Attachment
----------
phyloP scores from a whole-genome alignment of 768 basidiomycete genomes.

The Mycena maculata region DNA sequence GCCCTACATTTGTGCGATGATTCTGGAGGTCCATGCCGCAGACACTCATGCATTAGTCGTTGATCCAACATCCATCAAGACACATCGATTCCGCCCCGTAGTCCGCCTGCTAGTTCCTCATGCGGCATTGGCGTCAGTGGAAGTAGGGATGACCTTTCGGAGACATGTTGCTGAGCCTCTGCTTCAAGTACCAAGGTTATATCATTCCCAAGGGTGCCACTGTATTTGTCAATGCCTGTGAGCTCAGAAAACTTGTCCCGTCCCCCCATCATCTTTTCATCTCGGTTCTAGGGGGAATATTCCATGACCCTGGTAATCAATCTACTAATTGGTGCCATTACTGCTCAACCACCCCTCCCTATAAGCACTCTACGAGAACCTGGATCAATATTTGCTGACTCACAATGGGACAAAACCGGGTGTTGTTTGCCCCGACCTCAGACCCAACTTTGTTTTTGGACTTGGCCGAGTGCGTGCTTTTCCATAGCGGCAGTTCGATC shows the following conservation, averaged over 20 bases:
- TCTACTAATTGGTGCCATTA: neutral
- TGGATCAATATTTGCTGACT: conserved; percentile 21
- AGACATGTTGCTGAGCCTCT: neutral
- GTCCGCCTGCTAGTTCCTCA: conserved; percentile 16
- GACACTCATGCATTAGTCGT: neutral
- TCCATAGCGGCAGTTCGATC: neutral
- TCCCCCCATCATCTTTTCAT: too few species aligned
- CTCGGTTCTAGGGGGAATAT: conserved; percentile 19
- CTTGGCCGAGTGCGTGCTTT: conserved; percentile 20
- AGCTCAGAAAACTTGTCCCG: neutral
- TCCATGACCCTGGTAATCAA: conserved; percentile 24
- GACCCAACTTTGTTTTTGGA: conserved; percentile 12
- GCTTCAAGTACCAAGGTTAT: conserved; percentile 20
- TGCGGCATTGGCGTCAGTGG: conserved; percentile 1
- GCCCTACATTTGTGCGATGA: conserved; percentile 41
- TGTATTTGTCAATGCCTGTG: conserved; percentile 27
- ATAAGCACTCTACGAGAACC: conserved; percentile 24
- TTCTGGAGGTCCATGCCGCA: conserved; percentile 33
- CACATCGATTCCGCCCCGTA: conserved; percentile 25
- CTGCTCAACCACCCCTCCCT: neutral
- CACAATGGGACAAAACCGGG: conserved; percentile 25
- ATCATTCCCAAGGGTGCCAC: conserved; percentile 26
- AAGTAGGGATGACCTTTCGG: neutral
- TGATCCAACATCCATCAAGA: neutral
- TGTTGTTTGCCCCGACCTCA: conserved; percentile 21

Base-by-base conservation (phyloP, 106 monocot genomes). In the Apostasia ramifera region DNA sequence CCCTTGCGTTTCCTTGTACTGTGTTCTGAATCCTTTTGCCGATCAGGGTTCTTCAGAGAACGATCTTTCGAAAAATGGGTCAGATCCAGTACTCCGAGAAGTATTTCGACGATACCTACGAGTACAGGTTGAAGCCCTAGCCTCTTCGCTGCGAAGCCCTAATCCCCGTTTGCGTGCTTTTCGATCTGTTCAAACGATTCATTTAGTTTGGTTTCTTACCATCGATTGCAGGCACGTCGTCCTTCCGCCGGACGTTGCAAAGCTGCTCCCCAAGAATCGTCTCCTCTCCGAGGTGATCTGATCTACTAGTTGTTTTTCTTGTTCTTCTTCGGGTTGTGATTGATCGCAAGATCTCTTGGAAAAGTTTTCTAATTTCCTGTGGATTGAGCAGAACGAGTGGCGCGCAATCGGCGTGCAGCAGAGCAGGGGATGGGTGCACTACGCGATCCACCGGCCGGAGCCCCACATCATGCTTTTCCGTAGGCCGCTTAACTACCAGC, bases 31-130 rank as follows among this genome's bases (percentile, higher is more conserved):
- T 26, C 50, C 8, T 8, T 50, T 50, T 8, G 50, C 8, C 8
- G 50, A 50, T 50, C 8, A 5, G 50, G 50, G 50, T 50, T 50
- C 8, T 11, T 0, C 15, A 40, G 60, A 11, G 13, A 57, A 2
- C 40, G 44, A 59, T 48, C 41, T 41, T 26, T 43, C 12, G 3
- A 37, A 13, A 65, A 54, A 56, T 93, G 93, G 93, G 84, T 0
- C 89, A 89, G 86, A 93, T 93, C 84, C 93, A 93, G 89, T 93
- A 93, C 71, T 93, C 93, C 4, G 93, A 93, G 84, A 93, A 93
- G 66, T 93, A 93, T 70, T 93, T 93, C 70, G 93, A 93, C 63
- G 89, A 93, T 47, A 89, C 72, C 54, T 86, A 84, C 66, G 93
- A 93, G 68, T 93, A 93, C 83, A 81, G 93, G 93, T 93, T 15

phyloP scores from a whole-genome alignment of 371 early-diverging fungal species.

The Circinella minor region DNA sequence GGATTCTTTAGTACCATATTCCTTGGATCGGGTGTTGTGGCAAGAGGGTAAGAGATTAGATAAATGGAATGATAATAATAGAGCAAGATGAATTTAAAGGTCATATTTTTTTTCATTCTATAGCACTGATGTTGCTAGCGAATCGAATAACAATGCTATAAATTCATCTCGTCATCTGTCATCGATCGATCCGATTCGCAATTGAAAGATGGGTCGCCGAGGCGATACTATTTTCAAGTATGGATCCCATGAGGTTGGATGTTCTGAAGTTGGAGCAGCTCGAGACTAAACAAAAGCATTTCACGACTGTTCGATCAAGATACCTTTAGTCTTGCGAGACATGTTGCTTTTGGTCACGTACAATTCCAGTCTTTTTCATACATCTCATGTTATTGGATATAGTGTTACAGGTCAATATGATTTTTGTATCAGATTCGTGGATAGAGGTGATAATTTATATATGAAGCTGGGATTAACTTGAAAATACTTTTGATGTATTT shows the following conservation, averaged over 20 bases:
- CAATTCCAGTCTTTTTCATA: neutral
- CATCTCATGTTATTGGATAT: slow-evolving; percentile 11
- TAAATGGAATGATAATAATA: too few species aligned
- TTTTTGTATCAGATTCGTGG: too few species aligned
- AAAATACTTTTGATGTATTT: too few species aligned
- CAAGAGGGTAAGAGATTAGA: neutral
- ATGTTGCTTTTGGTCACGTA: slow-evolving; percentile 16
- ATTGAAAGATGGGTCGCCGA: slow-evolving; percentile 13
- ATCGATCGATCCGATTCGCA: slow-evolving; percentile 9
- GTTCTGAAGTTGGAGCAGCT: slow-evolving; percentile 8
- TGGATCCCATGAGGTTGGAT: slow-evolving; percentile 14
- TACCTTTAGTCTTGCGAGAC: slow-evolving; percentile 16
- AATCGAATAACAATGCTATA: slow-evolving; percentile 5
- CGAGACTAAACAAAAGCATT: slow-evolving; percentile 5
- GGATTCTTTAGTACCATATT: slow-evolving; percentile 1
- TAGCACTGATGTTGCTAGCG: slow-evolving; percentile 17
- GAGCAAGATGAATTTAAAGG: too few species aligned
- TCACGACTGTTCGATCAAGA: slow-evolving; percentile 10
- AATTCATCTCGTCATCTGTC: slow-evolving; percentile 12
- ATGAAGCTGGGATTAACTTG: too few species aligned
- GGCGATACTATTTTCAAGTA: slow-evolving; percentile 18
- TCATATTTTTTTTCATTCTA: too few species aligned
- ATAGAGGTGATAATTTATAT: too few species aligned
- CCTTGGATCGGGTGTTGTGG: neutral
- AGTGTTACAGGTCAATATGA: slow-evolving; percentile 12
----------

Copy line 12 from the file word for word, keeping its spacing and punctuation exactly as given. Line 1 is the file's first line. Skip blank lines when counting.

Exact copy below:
- AGCTCAGAAAACTTGTCCCG: neutral